Fat Tire Shaming: New Belgium's downer tactic for climate change

August 7th was International Beer Day, yet another made up holiday designed specifically for brands to capitalize on their social media and PR channels.

And while most beer companies were celebrating, New Belgium Brewing decided to bring the party down.

In select areas on that day, a six pack of Fat Tire cost $100 to buy. According to CEO Steve Fechheimer, the stunt was to raise awareness about climate change.

Fechheimer told CBS4 the $100 price tag reflects what beer could cost in 50 years if more isn’t done to combat climate change, specifically legislation and citizen action. Climate change already affecting the brewery in Fort Collins in many negative ways.

“The biggest issue is the consistent availability of those key products — we need clean water, it’s over 90% of beer that you purchase, but our access to hops and barley are critical, citrus fruits often as well are a big part of what ends up in our beers. And the climate crisis is changing the growing season, it’s changing the growing locations, frankly some of the massive storms we’ve seen and the flooding has changed the availability of these ingredients to us,” Fechheimer said.

Fifty years is being optimistic. We were told the planet only has 12 years before this planet is irrevocably changed. Or if you're the BBC, eight more months. Back in July of last year, an environment correspondent led with the headline Climate change: 12 years to save the planet? Make that 18 months

The real question is whether these scare or shame tactics help sway the public opinion, let alone do anything for the brand in the long term beyond the PR headline. 

It's even stranger that the announcement coincides with the news that New Belgium is the first carbon-neutral brewery in America, "powering its brewing plants with solar and other renewables, and working with suppliers—particularly bottle manufacturers—to reduce their impact."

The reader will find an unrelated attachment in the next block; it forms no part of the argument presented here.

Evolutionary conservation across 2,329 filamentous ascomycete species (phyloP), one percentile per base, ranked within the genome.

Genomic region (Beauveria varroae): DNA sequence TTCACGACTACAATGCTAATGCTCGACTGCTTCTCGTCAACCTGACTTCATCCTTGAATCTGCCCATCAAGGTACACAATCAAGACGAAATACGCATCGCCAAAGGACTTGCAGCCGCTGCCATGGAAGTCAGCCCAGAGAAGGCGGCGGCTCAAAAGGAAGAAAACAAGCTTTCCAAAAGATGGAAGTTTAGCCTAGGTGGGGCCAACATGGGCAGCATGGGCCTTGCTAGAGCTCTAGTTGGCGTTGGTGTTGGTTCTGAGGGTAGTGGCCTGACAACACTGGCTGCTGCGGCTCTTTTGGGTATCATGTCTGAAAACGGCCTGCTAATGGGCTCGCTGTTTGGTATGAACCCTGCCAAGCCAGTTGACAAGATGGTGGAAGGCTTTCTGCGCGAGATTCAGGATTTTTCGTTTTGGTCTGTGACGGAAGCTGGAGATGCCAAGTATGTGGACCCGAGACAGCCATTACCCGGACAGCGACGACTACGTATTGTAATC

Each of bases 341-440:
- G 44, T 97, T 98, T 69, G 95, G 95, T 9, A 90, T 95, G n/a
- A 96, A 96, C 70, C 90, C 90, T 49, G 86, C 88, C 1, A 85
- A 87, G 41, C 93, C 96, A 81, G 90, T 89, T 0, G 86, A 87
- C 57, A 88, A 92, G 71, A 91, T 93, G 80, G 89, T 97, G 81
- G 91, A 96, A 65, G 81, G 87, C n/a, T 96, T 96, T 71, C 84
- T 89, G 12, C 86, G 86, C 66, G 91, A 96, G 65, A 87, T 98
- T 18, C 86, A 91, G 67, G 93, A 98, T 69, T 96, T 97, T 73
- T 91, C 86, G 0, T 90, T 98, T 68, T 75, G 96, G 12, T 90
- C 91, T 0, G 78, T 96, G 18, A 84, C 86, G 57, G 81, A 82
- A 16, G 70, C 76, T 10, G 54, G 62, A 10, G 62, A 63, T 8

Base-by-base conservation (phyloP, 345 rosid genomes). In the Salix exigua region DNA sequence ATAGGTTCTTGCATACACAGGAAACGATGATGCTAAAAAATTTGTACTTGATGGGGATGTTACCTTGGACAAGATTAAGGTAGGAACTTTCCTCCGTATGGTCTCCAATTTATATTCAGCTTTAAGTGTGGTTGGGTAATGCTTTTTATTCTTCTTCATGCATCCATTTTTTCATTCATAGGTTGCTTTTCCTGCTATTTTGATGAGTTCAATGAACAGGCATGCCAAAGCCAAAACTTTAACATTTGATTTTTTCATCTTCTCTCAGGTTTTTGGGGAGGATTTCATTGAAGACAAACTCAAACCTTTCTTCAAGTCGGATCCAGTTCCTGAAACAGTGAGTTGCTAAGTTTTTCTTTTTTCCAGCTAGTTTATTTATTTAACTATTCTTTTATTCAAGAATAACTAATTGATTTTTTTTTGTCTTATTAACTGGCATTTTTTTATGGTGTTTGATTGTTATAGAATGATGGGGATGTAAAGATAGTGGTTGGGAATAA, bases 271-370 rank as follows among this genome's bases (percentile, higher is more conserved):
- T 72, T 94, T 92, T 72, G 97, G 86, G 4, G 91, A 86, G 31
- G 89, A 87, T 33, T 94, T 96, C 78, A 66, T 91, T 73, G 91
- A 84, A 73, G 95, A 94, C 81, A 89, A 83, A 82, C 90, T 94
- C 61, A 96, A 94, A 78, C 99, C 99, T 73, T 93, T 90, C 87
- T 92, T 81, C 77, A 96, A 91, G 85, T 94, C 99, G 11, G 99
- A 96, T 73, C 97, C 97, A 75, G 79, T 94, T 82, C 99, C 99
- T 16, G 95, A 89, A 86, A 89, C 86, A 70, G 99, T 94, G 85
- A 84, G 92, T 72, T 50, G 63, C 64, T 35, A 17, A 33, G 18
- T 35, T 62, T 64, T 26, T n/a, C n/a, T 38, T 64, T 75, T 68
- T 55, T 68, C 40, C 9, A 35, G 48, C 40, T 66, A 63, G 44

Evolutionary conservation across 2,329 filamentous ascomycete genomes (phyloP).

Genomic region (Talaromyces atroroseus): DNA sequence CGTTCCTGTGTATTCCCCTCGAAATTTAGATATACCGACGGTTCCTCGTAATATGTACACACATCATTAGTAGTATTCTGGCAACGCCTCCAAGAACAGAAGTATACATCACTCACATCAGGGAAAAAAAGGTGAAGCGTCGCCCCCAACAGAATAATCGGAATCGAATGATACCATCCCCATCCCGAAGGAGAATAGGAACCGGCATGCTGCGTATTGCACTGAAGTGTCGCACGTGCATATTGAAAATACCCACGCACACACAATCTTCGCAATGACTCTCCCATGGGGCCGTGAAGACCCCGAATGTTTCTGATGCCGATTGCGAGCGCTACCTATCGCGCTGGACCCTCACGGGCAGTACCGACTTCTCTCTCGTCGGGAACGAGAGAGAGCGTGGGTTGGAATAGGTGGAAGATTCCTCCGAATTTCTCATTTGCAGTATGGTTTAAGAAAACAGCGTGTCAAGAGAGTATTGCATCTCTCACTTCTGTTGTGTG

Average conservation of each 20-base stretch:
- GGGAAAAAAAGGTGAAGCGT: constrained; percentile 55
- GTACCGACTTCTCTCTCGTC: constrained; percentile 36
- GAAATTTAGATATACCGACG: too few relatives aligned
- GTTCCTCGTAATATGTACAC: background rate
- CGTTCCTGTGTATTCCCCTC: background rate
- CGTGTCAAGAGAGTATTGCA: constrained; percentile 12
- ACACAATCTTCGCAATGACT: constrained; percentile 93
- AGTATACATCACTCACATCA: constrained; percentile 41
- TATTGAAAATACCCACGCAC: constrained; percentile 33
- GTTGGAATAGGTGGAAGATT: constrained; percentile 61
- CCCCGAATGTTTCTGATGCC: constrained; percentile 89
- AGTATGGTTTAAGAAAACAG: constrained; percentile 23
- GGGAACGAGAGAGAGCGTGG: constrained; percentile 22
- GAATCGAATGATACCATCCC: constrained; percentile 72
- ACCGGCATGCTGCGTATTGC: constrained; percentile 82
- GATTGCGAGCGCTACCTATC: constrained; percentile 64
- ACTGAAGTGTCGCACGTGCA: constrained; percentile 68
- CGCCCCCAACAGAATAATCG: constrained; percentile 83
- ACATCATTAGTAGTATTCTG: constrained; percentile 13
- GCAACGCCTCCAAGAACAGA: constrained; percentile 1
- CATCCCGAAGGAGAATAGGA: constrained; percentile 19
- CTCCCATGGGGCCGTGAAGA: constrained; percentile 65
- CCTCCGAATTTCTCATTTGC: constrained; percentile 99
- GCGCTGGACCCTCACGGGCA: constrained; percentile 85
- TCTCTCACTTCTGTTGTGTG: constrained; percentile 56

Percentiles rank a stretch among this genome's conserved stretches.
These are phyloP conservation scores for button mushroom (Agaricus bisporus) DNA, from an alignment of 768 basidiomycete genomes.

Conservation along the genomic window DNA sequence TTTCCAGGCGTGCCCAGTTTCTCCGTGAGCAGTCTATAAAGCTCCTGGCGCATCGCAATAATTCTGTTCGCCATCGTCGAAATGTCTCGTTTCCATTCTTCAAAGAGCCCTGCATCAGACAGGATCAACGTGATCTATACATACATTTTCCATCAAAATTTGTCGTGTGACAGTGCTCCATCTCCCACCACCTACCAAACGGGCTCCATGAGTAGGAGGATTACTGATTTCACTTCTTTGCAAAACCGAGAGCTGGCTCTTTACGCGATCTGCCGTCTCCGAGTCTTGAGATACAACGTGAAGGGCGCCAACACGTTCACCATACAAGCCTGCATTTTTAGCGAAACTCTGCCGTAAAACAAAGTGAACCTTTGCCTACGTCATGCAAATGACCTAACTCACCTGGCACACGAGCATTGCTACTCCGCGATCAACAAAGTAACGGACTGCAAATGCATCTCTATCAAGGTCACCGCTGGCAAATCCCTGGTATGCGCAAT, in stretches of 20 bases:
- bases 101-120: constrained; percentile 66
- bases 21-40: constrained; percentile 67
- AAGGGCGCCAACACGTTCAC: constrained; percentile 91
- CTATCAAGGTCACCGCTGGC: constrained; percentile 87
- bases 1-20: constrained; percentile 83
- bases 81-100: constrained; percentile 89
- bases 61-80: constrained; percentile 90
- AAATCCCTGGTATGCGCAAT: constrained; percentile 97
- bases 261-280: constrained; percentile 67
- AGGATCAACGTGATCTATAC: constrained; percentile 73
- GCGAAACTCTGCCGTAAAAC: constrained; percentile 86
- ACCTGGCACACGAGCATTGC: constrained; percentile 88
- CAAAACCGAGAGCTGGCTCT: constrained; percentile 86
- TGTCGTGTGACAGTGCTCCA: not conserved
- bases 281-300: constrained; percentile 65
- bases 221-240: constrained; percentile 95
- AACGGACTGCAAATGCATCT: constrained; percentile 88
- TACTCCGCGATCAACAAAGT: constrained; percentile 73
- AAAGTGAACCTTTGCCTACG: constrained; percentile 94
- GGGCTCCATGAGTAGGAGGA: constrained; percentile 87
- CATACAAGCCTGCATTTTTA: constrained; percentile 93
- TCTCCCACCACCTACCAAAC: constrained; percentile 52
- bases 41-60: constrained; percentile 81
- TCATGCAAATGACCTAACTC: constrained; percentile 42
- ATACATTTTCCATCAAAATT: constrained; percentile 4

You'd think they'd want to celebrate that news rather than jack the price up for the day, especially during a time when tens of millions are out of work.

Stranger still, is that the price wasn't really a hundred dollars. According to Fortune:

"When customers take a sixer of Fat Tire to the checkout at certain partner stores (New Belgium wouldn’t say how many), the beer will ring up at the climate change–inflated price. The customer will then get some marketing materials explaining the motive for the stunt, but, a spokesperson says, will ultimately be able to get his or her suds for the usual price"

So not only was this stunt limited in scope, it was also a bait and switch. In order to pay the regular price, you first had to accept "marketing materials." I sure hope we aren't talking about something printed on paper, because that would defeat the purpose.. 

Most articles and advertorials masquerading as articles still manage to associate "New Belgium" with "craft beer," despite that fact it sold to a holding company late last year.

Unsurprisingly, the news did not sit well with their fans who called them sellouts. It's hard to be David when Goliath is paying your salary. But at least they are carbon neutral. 

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